Take Off Your Ugly Sweater

Ugly Sweater. Poor thing.
Ugly Sweater. Poor thing.

The other day I got the call from school: “Mom, can you come and get me? I’m at the nurse.” Complete with this is the end of the world voice.

My first thought: Do I have to?

What I said: “Okay. Give me twenty minutes.” I was still in my pajamas. It’s a perk working at home offers. What going out really meant was I had to brush my teeth and take off my ugly, gray, cardigan that I have been wearing all winter because it keeps me warm, but it’s not fit for anyone other than my family to see.

I don’t want to take off my ugly sweater and go outside in the cold.

But I did. Why? Because I’m a mom and that’s how we roll.

Noodge One is about to become a Hebrew school tutor. (We’re an interfaith family. It keeps things interesting.) I let his new “boss” know I had his working papers and would have the pediatrician fill them out. I was informed the forms needed to be filled out by her first. She requested I stop by that evening and she’d fill them out. Do I have to? I thought. Neither of my kids were going to be at the synagogue that day. I didn’t want to take off my ugly sweater again, go out in the cold, and drive the seven miles for the five minutes I’d be there.

But I did. Why? Say it with me: “I’m a mom and that’s how we roll.”

Are we really that much different than our kids? I hear all the time, “Do I have to take out the garbage now?” “Do I have to wear a coat in subzero weather?” “Do I have to do my homework?” “Do I have to shovel three feet of snow?” My answer: “If you want to keep living in this house you do.”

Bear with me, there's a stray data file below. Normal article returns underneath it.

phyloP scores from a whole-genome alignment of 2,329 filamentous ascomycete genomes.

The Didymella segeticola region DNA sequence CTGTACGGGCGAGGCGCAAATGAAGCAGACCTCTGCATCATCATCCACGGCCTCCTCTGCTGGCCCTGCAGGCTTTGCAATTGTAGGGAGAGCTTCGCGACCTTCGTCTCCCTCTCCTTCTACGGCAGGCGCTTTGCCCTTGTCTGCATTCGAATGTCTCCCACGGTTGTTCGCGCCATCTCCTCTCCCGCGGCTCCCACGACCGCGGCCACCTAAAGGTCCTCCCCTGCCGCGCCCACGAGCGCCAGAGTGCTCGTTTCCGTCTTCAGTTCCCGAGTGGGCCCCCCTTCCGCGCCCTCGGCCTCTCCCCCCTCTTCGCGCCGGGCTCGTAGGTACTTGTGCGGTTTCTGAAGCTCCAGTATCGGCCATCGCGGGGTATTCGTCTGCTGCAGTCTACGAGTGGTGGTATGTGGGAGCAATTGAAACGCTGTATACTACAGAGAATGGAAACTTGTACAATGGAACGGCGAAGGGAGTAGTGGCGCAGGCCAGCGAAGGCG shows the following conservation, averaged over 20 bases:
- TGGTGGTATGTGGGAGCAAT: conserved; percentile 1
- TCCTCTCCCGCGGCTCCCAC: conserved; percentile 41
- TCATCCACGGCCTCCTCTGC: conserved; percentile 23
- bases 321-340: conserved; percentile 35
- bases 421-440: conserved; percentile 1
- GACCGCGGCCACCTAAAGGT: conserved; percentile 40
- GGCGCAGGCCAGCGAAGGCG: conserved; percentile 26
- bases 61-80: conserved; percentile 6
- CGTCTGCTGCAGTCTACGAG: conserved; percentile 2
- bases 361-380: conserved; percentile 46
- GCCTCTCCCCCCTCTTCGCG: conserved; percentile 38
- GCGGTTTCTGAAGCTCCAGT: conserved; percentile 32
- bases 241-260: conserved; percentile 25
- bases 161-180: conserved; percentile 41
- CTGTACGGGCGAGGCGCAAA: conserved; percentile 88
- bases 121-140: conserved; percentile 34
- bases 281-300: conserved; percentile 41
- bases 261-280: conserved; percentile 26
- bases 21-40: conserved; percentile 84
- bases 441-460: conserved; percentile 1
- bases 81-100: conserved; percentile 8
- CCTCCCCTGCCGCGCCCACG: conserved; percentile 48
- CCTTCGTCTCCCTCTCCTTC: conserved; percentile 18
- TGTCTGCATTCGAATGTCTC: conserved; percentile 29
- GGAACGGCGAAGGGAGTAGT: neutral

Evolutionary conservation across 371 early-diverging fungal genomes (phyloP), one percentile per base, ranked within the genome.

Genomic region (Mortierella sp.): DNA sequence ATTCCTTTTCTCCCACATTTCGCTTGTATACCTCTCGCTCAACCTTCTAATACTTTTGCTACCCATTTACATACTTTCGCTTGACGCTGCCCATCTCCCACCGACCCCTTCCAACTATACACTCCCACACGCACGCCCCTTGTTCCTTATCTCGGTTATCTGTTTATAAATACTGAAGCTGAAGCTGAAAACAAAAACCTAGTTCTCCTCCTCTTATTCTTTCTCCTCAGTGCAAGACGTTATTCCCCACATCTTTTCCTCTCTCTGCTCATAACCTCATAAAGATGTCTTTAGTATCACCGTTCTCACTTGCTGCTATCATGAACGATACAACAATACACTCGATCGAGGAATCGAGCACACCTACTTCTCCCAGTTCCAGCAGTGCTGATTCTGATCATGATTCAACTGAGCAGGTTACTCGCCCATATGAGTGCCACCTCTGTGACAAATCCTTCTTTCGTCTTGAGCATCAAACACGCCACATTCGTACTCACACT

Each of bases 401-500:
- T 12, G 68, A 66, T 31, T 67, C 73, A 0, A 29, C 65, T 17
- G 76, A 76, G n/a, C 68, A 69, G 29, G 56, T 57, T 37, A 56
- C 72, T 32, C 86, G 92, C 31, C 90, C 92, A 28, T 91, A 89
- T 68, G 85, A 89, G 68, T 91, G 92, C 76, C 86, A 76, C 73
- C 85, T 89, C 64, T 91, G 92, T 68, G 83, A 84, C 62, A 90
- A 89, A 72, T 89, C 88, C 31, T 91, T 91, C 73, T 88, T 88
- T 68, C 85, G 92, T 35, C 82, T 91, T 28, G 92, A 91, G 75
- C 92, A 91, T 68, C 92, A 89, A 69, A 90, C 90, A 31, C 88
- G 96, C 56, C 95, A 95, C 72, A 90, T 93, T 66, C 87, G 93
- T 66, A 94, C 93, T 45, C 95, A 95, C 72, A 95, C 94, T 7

I guess I’m teaching my Noodges to suck it up. We all have to do things we don’t want to whether we’re dressed for it or not.

Maybe my ugly sweater is a metaphor. It certainly didn’t start out ugly. It was quite fashionable at one time and I wore it on cool days over a light weight shirt with jeans and boots. I used to get compliments on that sweater. But over the years, the buttons fell off, the wool pilled, but it always remained warm.  I could count on it for that. And so, somewhere along the way it became the sweater I went to for comfort, for loyalty and reliability. I love that sweater, flaws and all.

Hopefully, someday when my kids are grown and living lives of their own, they will think back on their childhood, the pick ups at school when they were sick, the forms that needed to be filled out, and say, “I love my mom; flaws and all.”

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